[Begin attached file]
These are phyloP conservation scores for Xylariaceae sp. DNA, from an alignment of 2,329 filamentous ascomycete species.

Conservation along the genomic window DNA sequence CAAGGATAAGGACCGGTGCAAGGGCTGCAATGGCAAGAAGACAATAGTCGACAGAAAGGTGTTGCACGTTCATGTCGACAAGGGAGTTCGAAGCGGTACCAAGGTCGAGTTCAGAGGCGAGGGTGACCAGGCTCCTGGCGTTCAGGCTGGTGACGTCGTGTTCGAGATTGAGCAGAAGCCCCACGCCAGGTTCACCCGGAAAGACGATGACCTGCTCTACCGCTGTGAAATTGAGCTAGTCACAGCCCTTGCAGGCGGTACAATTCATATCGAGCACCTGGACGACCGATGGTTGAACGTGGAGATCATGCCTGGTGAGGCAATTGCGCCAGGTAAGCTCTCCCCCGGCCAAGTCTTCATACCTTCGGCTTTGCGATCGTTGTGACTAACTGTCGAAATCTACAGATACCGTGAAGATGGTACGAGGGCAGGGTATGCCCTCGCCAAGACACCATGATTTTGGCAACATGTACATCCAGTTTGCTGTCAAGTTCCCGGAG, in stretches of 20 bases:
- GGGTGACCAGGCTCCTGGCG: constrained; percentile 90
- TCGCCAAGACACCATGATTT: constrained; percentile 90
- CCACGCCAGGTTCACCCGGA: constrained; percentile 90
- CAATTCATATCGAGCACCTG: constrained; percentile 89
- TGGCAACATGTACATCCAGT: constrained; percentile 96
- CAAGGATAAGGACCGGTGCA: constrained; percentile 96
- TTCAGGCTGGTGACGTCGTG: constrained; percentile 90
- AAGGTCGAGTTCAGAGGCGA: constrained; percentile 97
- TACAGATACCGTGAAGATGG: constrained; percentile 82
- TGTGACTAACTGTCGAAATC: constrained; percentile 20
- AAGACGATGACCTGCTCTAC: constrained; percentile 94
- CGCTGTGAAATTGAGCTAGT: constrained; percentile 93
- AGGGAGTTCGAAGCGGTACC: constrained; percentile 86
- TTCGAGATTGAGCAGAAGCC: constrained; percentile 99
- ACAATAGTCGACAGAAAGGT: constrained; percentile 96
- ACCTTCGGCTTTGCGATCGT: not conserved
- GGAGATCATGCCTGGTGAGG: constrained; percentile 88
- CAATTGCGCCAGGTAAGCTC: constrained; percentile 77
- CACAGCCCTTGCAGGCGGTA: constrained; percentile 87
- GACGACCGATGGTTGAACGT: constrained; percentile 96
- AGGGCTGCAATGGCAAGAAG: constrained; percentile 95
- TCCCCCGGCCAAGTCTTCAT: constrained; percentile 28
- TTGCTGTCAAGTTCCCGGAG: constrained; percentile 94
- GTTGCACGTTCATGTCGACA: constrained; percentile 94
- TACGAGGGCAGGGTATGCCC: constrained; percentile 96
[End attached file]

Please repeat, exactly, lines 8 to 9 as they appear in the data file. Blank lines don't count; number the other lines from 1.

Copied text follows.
- CAAGGATAAGGACCGGTGCA: constrained; percentile 96
- TTCAGGCTGGTGACGTCGTG: constrained; percentile 90